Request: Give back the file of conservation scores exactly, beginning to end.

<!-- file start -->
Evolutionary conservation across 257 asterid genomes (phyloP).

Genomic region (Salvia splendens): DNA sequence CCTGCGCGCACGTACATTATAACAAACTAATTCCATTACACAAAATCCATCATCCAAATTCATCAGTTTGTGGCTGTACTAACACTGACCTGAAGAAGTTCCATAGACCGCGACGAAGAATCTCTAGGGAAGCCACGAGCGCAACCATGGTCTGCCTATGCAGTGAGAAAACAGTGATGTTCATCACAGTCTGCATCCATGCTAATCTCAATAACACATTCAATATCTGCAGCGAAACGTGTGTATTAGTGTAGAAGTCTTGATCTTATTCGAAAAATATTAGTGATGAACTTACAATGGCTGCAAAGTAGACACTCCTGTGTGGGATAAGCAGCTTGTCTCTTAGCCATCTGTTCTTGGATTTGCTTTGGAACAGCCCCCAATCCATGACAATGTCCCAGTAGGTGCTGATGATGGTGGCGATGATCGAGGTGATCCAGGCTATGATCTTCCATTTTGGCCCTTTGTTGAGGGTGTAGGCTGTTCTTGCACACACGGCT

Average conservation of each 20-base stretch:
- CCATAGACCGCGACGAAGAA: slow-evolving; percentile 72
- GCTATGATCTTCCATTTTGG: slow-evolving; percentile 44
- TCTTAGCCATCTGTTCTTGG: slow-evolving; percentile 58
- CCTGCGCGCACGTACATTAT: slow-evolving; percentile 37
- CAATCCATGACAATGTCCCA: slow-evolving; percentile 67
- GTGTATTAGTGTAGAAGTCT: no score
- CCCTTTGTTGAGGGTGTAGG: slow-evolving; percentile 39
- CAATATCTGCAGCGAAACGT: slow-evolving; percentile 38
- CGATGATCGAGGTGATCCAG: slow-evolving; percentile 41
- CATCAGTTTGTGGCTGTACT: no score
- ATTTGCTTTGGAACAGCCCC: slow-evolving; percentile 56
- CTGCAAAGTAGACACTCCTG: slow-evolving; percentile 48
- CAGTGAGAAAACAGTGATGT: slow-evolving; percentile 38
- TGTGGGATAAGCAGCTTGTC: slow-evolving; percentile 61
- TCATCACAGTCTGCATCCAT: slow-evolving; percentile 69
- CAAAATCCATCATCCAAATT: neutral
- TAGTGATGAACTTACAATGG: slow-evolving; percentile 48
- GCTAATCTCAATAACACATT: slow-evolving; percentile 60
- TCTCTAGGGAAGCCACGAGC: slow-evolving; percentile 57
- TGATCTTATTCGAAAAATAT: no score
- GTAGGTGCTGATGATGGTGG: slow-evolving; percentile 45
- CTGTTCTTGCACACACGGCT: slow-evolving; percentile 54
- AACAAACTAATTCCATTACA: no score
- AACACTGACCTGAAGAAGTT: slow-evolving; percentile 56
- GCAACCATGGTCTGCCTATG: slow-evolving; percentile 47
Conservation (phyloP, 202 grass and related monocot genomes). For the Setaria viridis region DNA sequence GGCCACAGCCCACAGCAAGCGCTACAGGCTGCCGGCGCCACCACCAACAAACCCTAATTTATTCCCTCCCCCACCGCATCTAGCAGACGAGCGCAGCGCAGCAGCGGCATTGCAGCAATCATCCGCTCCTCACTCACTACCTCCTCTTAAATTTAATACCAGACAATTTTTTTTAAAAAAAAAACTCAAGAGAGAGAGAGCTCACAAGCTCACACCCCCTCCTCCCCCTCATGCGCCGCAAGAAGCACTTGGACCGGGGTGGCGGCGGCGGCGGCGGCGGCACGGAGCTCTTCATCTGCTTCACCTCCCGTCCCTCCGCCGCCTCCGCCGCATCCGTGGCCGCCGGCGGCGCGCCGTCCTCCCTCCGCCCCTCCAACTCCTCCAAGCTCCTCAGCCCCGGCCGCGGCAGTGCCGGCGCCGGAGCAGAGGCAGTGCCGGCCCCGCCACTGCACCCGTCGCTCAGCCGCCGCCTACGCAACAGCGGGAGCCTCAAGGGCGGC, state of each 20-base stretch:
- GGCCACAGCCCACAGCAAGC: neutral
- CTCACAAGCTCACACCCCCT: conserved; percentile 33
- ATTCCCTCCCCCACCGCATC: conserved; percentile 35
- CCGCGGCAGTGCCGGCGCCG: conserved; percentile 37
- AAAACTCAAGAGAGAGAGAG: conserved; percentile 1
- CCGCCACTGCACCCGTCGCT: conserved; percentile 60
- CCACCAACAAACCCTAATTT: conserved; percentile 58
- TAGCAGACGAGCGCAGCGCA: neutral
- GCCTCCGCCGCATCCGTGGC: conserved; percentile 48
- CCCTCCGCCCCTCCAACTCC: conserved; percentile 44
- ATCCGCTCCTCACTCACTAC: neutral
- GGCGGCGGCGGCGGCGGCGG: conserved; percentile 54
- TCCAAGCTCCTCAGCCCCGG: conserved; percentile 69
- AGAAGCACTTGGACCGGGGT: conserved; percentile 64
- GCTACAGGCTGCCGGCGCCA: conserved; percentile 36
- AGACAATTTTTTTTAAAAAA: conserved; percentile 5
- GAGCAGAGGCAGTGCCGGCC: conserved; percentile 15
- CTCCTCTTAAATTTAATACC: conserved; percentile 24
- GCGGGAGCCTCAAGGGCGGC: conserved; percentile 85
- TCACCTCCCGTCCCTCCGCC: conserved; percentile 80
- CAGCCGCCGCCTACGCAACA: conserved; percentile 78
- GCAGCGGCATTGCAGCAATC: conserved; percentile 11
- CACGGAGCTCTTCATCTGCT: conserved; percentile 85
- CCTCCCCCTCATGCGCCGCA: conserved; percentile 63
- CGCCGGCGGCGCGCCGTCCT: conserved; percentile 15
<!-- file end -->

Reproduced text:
Evolutionary conservation across 257 asterid genomes (phyloP).

Genomic region (Salvia splendens): DNA sequence CCTGCGCGCACGTACATTATAACAAACTAATTCCATTACACAAAATCCATCATCCAAATTCATCAGTTTGTGGCTGTACTAACACTGACCTGAAGAAGTTCCATAGACCGCGACGAAGAATCTCTAGGGAAGCCACGAGCGCAACCATGGTCTGCCTATGCAGTGAGAAAACAGTGATGTTCATCACAGTCTGCATCCATGCTAATCTCAATAACACATTCAATATCTGCAGCGAAACGTGTGTATTAGTGTAGAAGTCTTGATCTTATTCGAAAAATATTAGTGATGAACTTACAATGGCTGCAAAGTAGACACTCCTGTGTGGGATAAGCAGCTTGTCTCTTAGCCATCTGTTCTTGGATTTGCTTTGGAACAGCCCCCAATCCATGACAATGTCCCAGTAGGTGCTGATGATGGTGGCGATGATCGAGGTGATCCAGGCTATGATCTTCCATTTTGGCCCTTTGTTGAGGGTGTAGGCTGTTCTTGCACACACGGCT

Average conservation of each 20-base stretch:
- CCATAGACCGCGACGAAGAA: slow-evolving; percentile 72
- GCTATGATCTTCCATTTTGG: slow-evolving; percentile 44
- TCTTAGCCATCTGTTCTTGG: slow-evolving; percentile 58
- CCTGCGCGCACGTACATTAT: slow-evolving; percentile 37
- CAATCCATGACAATGTCCCA: slow-evolving; percentile 67
- GTGTATTAGTGTAGAAGTCT: no score
- CCCTTTGTTGAGGGTGTAGG: slow-evolving; percentile 39
- CAATATCTGCAGCGAAACGT: slow-evolving; percentile 38
- CGATGATCGAGGTGATCCAG: slow-evolving; percentile 41
- CATCAGTTTGTGGCTGTACT: no score
- ATTTGCTTTGGAACAGCCCC: slow-evolving; percentile 56
- CTGCAAAGTAGACACTCCTG: slow-evolving; percentile 48
- CAGTGAGAAAACAGTGATGT: slow-evolving; percentile 38
- TGTGGGATAAGCAGCTTGTC: slow-evolving; percentile 61
- TCATCACAGTCTGCATCCAT: slow-evolving; percentile 69
- CAAAATCCATCATCCAAATT: neutral
- TAGTGATGAACTTACAATGG: slow-evolving; percentile 48
- GCTAATCTCAATAACACATT: slow-evolving; percentile 60
- TCTCTAGGGAAGCCACGAGC: slow-evolving; percentile 57
- TGATCTTATTCGAAAAATAT: no score
- GTAGGTGCTGATGATGGTGG: slow-evolving; percentile 45
- CTGTTCTTGCACACACGGCT: slow-evolving; percentile 54
- AACAAACTAATTCCATTACA: no score
- AACACTGACCTGAAGAAGTT: slow-evolving; percentile 56
- GCAACCATGGTCTGCCTATG: slow-evolving; percentile 47
Conservation (phyloP, 202 grass and related monocot genomes). For the Setaria viridis region DNA sequence GGCCACAGCCCACAGCAAGCGCTACAGGCTGCCGGCGCCACCACCAACAAACCCTAATTTATTCCCTCCCCCACCGCATCTAGCAGACGAGCGCAGCGCAGCAGCGGCATTGCAGCAATCATCCGCTCCTCACTCACTACCTCCTCTTAAATTTAATACCAGACAATTTTTTTTAAAAAAAAAACTCAAGAGAGAGAGAGCTCACAAGCTCACACCCCCTCCTCCCCCTCATGCGCCGCAAGAAGCACTTGGACCGGGGTGGCGGCGGCGGCGGCGGCGGCACGGAGCTCTTCATCTGCTTCACCTCCCGTCCCTCCGCCGCCTCCGCCGCATCCGTGGCCGCCGGCGGCGCGCCGTCCTCCCTCCGCCCCTCCAACTCCTCCAAGCTCCTCAGCCCCGGCCGCGGCAGTGCCGGCGCCGGAGCAGAGGCAGTGCCGGCCCCGCCACTGCACCCGTCGCTCAGCCGCCGCCTACGCAACAGCGGGAGCCTCAAGGGCGGC, state of each 20-base stretch:
- GGCCACAGCCCACAGCAAGC: neutral
- CTCACAAGCTCACACCCCCT: conserved; percentile 33
- ATTCCCTCCCCCACCGCATC: conserved; percentile 35
- CCGCGGCAGTGCCGGCGCCG: conserved; percentile 37
- AAAACTCAAGAGAGAGAGAG: conserved; percentile 1
- CCGCCACTGCACCCGTCGCT: conserved; percentile 60
- CCACCAACAAACCCTAATTT: conserved; percentile 58
- TAGCAGACGAGCGCAGCGCA: neutral
- GCCTCCGCCGCATCCGTGGC: conserved; percentile 48
- CCCTCCGCCCCTCCAACTCC: conserved; percentile 44
- ATCCGCTCCTCACTCACTAC: neutral
- GGCGGCGGCGGCGGCGGCGG: conserved; percentile 54
- TCCAAGCTCCTCAGCCCCGG: conserved; percentile 69
- AGAAGCACTTGGACCGGGGT: conserved; percentile 64
- GCTACAGGCTGCCGGCGCCA: conserved; percentile 36
- AGACAATTTTTTTTAAAAAA: conserved; percentile 5
- GAGCAGAGGCAGTGCCGGCC: conserved; percentile 15
- CTCCTCTTAAATTTAATACC: conserved; percentile 24
- GCGGGAGCCTCAAGGGCGGC: conserved; percentile 85
- TCACCTCCCGTCCCTCCGCC: conserved; percentile 80
- CAGCCGCCGCCTACGCAACA: conserved; percentile 78
- GCAGCGGCATTGCAGCAATC: conserved; percentile 11
- CACGGAGCTCTTCATCTGCT: conserved; percentile 85
- CCTCCCCCTCATGCGCCGCA: conserved; percentile 63
- CGCCGGCGGCGCGCCGTCCT: conserved; percentile 15